The left side is: first pitch: 5.11a R now with new protection (down from a very definite XX of yore); then 5.8; and finally, 5.9. The 1/4" compression bolt at the big undercling (crux 1st pitch) has to be replaced---it is nearly fifty years old and was installed during the aid first ascent of Kamps; and the anchor bolt at the top of that pitch is now forty and should be redone too. It also is the same type of bolt. The impressive summit had one good 3/8" anchor but is nearly fifty years old too and should be doubled etc. I think the original method was slinging a chockstone plus the bolt; the sling had to be really really long.

Rappelling off is done by descending the center face and swinging over to the rt side kind of dramatically to the hanging tree and from there to the ground. Great care must be taken to not let your ropes enter the second pitch crack as it will eat your ropes. With longer ropes of today you might be able to rappel all the way to the nice ledge at the top of the first pitch instead where you would then have to establish an anchor with gear or establish a new bolt anchor.

The approach is close to two hours long most of it under the shade of trees. Water is only nearby in Spring and is the El Cap creek that dries up quickly. Ribbon falls usually has water till early July and its creek lower down may have some good pools a while longer. The climbers trail up there is well cairned; once arriving close to the amazing Portal you traverse rt to the Hourglass on steep peerages and dirt---this part is the harder part but is shorter. Alternatively you can veer rt earlier and deal with the terrain in a fall line from the Hourglass. In that case you may go past a gigantic boulder forming an active bear cave.

When up there, keep in mind that Ribbon Falls is the highest single drop waterfall in North America at around 1650 feet.

Also and very little known, Eric Kohl did a pretty hard aid route up the center of the Hourglass and on up to Sherwood Forest. He called it Indecision Time VI 5.7 A4 and he did this in 1993? and by solo.

Social climber
May 22, 2011 - 11:27am PT
"Without knowing it, our efforts had their context, really, in the Beat movement and the angst of our enormous social and political struggles of the time; and in those days very very few people, and mostly just men, were climbing. Hardly any serious climbers had interest in material things or fame. Many of us lived in our crummy old cars, campers, and tents year around. It did not matter what we had, but only what we were doing with our time here on earth and as far from authority and a laughably banally corrupt modern civilization as possible, with Yosemite promising to be our spiritual center towards which to kneel. There it was, practically a heaven on Earth, originally a long-kept secret of the Indians until the mid-nineteenth century. In the previous decades, these same beliefs, freshly thrashed by the experience of the two World Wars, had been the origin of the Beat movement, spawning a really poignant phase of American art, music and literature."

Classic Peter!!!I really enjoyed your description of the climb, your struggles and ultimately how you came to peace with yourself. Thanks for sharing those moments of personal growth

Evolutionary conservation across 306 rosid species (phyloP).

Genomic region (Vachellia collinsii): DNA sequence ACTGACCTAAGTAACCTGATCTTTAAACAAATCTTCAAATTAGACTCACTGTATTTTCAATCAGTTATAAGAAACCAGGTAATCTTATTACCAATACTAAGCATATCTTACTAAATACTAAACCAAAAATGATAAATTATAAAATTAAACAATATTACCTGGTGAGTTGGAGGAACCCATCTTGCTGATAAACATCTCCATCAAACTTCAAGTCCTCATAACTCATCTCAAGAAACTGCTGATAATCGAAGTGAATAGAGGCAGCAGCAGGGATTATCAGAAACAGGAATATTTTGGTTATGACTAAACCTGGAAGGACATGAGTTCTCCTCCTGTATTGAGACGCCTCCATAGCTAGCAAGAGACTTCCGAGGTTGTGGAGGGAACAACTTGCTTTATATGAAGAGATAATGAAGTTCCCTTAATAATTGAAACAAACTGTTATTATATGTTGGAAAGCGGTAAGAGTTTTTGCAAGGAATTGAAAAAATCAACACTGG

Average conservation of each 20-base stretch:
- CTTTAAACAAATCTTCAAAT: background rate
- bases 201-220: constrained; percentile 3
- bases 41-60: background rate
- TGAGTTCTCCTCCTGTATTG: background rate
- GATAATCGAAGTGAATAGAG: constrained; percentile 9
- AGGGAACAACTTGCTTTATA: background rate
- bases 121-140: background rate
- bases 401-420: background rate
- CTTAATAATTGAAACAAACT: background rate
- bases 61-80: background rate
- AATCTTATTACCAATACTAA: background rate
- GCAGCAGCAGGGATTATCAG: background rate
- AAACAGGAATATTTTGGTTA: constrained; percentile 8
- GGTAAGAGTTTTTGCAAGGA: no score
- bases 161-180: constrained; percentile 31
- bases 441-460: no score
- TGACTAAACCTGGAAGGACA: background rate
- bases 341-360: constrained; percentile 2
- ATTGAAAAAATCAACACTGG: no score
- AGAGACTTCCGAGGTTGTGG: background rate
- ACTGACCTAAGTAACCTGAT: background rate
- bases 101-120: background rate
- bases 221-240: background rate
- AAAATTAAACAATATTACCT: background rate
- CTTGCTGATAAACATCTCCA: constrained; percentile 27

Peter Haan

Trad climber
San Francisco, CA
May 22, 2011 - 11:37am PT
Thanks Hobo! Look for a final version of the Hourglass story in the next Alpinist. Number 35. This last version is more compact and better structured and yet still has---I think--- the full impact of the version that has been in "the wild" for years.

And as mentioned just above by thaHood, here is an image of the beautiful right side during a light snow storm in March of 2000:


Social climber
May 22, 2011 - 11:46am PT
Peter you story made me reflect on some of the risky things I did in my youth, and how I came into climbing with a chip on my shoulder, and some sort of need to prove myself to the world. That I had a place somewhere in it- after coming out of high school feeling pretty insignificant I saw climbing as an avenue toward some sort of respect.
Eventually I built a foundation for myself through school, climbing and friends and I was able to lose that edge.
It is funny how we grow up and find our own paths- I think for me the challenge was not so much finding the path but in telling myself that it was OK for me to go down it.

Trad climber
Mountain View
Dec 17, 2013 - 03:03pm PT
Slab Happy bump. Perfect weather up there this time of year. Almost hot!

Big Wall climber
Terrapin Station
Dec 17, 2013 - 04:11pm PT
Who is Fingerlocks, and where did he go?

Social climber
Apr 4, 2016 - 11:52am PT
Went up and did Never Say Dog recently. Route was excellent. Just makes me want to go back for others up there. Amazing orange face pitch is sick for sure. Runouts are pretty big but nothing otherworldly for valley face climbs. Definitely a worthy route. I put info on mountainproject


As has been said, Left Side route is also awesome. I think of it kinda like a 5.11 Book of Job. Crazy chimneys and roofs.

Gnome Ofthe Diabase

Out Of Bed
Apr 4, 2016 - 12:27pm PT


HORSE TAIL FALLS spray? Sunny day will keep it dry?

This is a fantastic thread!

Apr 4, 2016 - 12:49pm PT